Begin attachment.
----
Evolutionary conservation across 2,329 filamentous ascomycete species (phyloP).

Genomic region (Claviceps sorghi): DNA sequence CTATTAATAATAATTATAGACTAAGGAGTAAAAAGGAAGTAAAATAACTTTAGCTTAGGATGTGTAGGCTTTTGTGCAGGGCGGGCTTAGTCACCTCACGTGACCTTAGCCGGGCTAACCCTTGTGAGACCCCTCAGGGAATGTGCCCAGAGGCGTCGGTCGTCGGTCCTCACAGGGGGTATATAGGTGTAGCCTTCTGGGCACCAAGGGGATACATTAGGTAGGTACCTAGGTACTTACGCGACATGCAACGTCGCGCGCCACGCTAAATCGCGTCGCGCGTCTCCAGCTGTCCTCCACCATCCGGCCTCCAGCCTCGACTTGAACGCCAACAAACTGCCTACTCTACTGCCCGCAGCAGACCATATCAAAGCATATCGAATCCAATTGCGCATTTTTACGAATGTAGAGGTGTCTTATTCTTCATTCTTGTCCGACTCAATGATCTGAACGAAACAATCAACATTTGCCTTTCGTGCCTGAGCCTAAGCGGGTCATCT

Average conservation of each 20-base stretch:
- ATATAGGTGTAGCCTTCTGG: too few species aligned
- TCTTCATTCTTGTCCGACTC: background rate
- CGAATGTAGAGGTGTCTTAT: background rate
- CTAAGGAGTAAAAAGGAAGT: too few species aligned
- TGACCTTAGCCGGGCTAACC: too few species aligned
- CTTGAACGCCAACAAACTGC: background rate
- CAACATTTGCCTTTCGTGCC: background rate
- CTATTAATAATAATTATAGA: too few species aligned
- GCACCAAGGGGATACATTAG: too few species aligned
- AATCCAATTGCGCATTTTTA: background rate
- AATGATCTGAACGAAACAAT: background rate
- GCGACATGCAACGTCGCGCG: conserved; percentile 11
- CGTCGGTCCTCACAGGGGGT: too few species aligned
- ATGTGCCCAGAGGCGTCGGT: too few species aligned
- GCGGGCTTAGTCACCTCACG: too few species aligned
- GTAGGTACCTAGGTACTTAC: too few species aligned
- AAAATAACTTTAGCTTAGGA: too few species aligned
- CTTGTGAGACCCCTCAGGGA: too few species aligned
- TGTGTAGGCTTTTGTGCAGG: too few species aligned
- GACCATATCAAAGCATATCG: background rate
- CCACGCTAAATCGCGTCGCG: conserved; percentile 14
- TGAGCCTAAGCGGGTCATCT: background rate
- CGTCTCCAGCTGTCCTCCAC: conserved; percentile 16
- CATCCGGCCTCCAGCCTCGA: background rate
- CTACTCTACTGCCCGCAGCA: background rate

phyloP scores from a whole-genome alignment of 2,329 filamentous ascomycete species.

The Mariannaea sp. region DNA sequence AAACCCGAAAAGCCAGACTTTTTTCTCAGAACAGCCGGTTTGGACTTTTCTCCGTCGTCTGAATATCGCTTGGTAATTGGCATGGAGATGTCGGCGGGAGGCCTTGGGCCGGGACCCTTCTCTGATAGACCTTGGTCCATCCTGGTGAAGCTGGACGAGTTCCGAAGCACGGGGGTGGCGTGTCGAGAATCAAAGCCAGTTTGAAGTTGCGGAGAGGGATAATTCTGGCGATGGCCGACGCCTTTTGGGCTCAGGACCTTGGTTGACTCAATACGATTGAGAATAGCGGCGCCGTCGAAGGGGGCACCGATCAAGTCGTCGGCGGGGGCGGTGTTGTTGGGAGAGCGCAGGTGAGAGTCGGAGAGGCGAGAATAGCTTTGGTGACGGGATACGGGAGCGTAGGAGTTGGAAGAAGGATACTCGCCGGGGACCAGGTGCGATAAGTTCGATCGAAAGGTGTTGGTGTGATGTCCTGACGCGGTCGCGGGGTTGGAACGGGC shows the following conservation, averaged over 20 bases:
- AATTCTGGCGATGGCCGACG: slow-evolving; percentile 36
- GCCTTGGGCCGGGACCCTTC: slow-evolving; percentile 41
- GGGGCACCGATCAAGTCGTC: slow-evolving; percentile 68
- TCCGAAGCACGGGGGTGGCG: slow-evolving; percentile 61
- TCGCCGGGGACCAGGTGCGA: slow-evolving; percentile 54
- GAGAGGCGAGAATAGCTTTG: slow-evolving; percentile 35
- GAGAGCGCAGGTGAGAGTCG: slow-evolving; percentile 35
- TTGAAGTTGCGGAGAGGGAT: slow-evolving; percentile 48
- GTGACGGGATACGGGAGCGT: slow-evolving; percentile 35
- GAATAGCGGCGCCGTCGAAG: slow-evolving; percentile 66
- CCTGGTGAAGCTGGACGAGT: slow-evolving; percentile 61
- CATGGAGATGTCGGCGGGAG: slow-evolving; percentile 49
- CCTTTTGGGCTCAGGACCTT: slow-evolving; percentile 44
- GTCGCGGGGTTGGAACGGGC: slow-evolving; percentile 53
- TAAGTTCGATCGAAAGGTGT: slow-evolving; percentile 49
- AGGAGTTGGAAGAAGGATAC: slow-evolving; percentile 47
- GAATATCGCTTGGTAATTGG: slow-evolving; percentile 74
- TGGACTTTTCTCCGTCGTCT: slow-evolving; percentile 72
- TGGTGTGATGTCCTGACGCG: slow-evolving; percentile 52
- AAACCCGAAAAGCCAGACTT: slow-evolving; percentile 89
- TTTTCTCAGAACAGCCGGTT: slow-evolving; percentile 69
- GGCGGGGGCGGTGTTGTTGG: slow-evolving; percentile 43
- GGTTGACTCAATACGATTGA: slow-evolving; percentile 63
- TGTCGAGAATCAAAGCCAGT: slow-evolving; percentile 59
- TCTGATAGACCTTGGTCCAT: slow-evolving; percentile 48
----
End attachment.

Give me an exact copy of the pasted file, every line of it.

Evolutionary conservation across 2,329 filamentous ascomycete species (phyloP).

Genomic region (Claviceps sorghi): DNA sequence CTATTAATAATAATTATAGACTAAGGAGTAAAAAGGAAGTAAAATAACTTTAGCTTAGGATGTGTAGGCTTTTGTGCAGGGCGGGCTTAGTCACCTCACGTGACCTTAGCCGGGCTAACCCTTGTGAGACCCCTCAGGGAATGTGCCCAGAGGCGTCGGTCGTCGGTCCTCACAGGGGGTATATAGGTGTAGCCTTCTGGGCACCAAGGGGATACATTAGGTAGGTACCTAGGTACTTACGCGACATGCAACGTCGCGCGCCACGCTAAATCGCGTCGCGCGTCTCCAGCTGTCCTCCACCATCCGGCCTCCAGCCTCGACTTGAACGCCAACAAACTGCCTACTCTACTGCCCGCAGCAGACCATATCAAAGCATATCGAATCCAATTGCGCATTTTTACGAATGTAGAGGTGTCTTATTCTTCATTCTTGTCCGACTCAATGATCTGAACGAAACAATCAACATTTGCCTTTCGTGCCTGAGCCTAAGCGGGTCATCT

Average conservation of each 20-base stretch:
- ATATAGGTGTAGCCTTCTGG: too few species aligned
- TCTTCATTCTTGTCCGACTC: background rate
- CGAATGTAGAGGTGTCTTAT: background rate
- CTAAGGAGTAAAAAGGAAGT: too few species aligned
- TGACCTTAGCCGGGCTAACC: too few species aligned
- CTTGAACGCCAACAAACTGC: background rate
- CAACATTTGCCTTTCGTGCC: background rate
- CTATTAATAATAATTATAGA: too few species aligned
- GCACCAAGGGGATACATTAG: too few species aligned
- AATCCAATTGCGCATTTTTA: background rate
- AATGATCTGAACGAAACAAT: background rate
- GCGACATGCAACGTCGCGCG: conserved; percentile 11
- CGTCGGTCCTCACAGGGGGT: too few species aligned
- ATGTGCCCAGAGGCGTCGGT: too few species aligned
- GCGGGCTTAGTCACCTCACG: too few species aligned
- GTAGGTACCTAGGTACTTAC: too few species aligned
- AAAATAACTTTAGCTTAGGA: too few species aligned
- CTTGTGAGACCCCTCAGGGA: too few species aligned
- TGTGTAGGCTTTTGTGCAGG: too few species aligned
- GACCATATCAAAGCATATCG: background rate
- CCACGCTAAATCGCGTCGCG: conserved; percentile 14
- TGAGCCTAAGCGGGTCATCT: background rate
- CGTCTCCAGCTGTCCTCCAC: conserved; percentile 16
- CATCCGGCCTCCAGCCTCGA: background rate
- CTACTCTACTGCCCGCAGCA: background rate

phyloP scores from a whole-genome alignment of 2,329 filamentous ascomycete species.

The Mariannaea sp. region DNA sequence AAACCCGAAAAGCCAGACTTTTTTCTCAGAACAGCCGGTTTGGACTTTTCTCCGTCGTCTGAATATCGCTTGGTAATTGGCATGGAGATGTCGGCGGGAGGCCTTGGGCCGGGACCCTTCTCTGATAGACCTTGGTCCATCCTGGTGAAGCTGGACGAGTTCCGAAGCACGGGGGTGGCGTGTCGAGAATCAAAGCCAGTTTGAAGTTGCGGAGAGGGATAATTCTGGCGATGGCCGACGCCTTTTGGGCTCAGGACCTTGGTTGACTCAATACGATTGAGAATAGCGGCGCCGTCGAAGGGGGCACCGATCAAGTCGTCGGCGGGGGCGGTGTTGTTGGGAGAGCGCAGGTGAGAGTCGGAGAGGCGAGAATAGCTTTGGTGACGGGATACGGGAGCGTAGGAGTTGGAAGAAGGATACTCGCCGGGGACCAGGTGCGATAAGTTCGATCGAAAGGTGTTGGTGTGATGTCCTGACGCGGTCGCGGGGTTGGAACGGGC shows the following conservation, averaged over 20 bases:
- AATTCTGGCGATGGCCGACG: slow-evolving; percentile 36
- GCCTTGGGCCGGGACCCTTC: slow-evolving; percentile 41
- GGGGCACCGATCAAGTCGTC: slow-evolving; percentile 68
- TCCGAAGCACGGGGGTGGCG: slow-evolving; percentile 61
- TCGCCGGGGACCAGGTGCGA: slow-evolving; percentile 54
- GAGAGGCGAGAATAGCTTTG: slow-evolving; percentile 35
- GAGAGCGCAGGTGAGAGTCG: slow-evolving; percentile 35
- TTGAAGTTGCGGAGAGGGAT: slow-evolving; percentile 48
- GTGACGGGATACGGGAGCGT: slow-evolving; percentile 35
- GAATAGCGGCGCCGTCGAAG: slow-evolving; percentile 66
- CCTGGTGAAGCTGGACGAGT: slow-evolving; percentile 61
- CATGGAGATGTCGGCGGGAG: slow-evolving; percentile 49
- CCTTTTGGGCTCAGGACCTT: slow-evolving; percentile 44
- GTCGCGGGGTTGGAACGGGC: slow-evolving; percentile 53
- TAAGTTCGATCGAAAGGTGT: slow-evolving; percentile 49
- AGGAGTTGGAAGAAGGATAC: slow-evolving; percentile 47
- GAATATCGCTTGGTAATTGG: slow-evolving; percentile 74
- TGGACTTTTCTCCGTCGTCT: slow-evolving; percentile 72
- TGGTGTGATGTCCTGACGCG: slow-evolving; percentile 52
- AAACCCGAAAAGCCAGACTT: slow-evolving; percentile 89
- TTTTCTCAGAACAGCCGGTT: slow-evolving; percentile 69
- GGCGGGGGCGGTGTTGTTGG: slow-evolving; percentile 43
- GGTTGACTCAATACGATTGA: slow-evolving; percentile 63
- TGTCGAGAATCAAAGCCAGT: slow-evolving; percentile 59
- TCTGATAGACCTTGGTCCAT: slow-evolving; percentile 48